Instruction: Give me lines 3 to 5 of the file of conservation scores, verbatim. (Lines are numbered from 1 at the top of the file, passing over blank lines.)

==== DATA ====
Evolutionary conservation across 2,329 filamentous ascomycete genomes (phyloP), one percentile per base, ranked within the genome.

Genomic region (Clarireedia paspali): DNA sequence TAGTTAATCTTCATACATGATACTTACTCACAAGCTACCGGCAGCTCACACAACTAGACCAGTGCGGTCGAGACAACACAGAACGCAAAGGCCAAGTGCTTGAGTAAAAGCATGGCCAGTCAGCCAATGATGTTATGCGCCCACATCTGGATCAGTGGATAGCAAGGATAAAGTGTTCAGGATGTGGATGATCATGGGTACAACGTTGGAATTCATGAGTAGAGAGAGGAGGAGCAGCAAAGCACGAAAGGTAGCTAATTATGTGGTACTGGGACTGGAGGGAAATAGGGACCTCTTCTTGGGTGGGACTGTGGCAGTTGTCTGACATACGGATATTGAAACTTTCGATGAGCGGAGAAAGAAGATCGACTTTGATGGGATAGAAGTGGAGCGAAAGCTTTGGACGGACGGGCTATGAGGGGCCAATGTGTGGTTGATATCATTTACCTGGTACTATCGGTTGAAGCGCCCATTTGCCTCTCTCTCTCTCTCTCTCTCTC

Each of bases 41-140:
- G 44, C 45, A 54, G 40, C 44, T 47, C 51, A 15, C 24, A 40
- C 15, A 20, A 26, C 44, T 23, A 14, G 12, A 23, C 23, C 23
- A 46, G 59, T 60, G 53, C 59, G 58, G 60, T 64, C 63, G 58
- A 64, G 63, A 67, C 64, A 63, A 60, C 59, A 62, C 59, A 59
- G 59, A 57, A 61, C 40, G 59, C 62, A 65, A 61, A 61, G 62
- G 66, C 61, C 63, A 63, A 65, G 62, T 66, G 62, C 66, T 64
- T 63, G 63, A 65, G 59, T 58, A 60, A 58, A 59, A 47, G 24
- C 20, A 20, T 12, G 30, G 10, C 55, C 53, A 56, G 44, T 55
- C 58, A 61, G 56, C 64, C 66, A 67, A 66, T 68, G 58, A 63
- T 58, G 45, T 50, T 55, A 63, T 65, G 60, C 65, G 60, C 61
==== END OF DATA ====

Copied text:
Each of bases 41-140:
- G 44, C 45, A 54, G 40, C 44, T 47, C 51, A 15, C 24, A 40
- C 15, A 20, A 26, C 44, T 23, A 14, G 12, A 23, C 23, C 23